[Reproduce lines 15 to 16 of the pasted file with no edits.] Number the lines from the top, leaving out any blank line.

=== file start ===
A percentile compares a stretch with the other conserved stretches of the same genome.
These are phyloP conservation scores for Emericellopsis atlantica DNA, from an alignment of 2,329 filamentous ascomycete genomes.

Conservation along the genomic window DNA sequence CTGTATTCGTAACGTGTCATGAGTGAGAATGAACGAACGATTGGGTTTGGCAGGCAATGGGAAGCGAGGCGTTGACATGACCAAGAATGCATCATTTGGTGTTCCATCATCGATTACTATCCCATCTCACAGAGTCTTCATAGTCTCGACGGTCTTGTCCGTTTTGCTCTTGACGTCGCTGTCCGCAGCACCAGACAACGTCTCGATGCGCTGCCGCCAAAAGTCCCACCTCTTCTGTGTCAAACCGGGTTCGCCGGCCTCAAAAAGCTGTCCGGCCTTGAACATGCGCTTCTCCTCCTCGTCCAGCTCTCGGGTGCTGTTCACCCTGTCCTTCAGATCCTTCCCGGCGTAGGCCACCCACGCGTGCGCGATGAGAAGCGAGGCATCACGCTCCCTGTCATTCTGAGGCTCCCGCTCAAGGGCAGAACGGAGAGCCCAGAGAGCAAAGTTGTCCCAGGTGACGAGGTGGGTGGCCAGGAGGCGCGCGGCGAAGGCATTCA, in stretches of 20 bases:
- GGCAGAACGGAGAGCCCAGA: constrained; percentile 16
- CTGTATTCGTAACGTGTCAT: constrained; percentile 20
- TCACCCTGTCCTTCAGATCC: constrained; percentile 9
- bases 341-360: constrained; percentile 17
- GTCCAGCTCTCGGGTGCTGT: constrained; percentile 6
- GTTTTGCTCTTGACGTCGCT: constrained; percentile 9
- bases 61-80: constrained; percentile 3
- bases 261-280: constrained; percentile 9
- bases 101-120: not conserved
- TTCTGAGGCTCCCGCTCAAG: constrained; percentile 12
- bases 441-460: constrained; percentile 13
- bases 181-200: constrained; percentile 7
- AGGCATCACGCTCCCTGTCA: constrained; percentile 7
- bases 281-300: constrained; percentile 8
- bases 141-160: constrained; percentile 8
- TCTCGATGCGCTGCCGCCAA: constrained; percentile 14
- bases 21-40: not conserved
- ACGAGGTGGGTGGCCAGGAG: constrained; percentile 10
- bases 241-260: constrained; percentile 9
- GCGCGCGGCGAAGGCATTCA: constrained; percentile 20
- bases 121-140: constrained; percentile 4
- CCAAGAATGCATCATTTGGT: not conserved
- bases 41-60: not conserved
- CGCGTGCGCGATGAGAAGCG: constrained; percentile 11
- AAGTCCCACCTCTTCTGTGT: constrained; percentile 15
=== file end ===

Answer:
- bases 181-200: constrained; percentile 7
- AGGCATCACGCTCCCTGTCA: constrained; percentile 7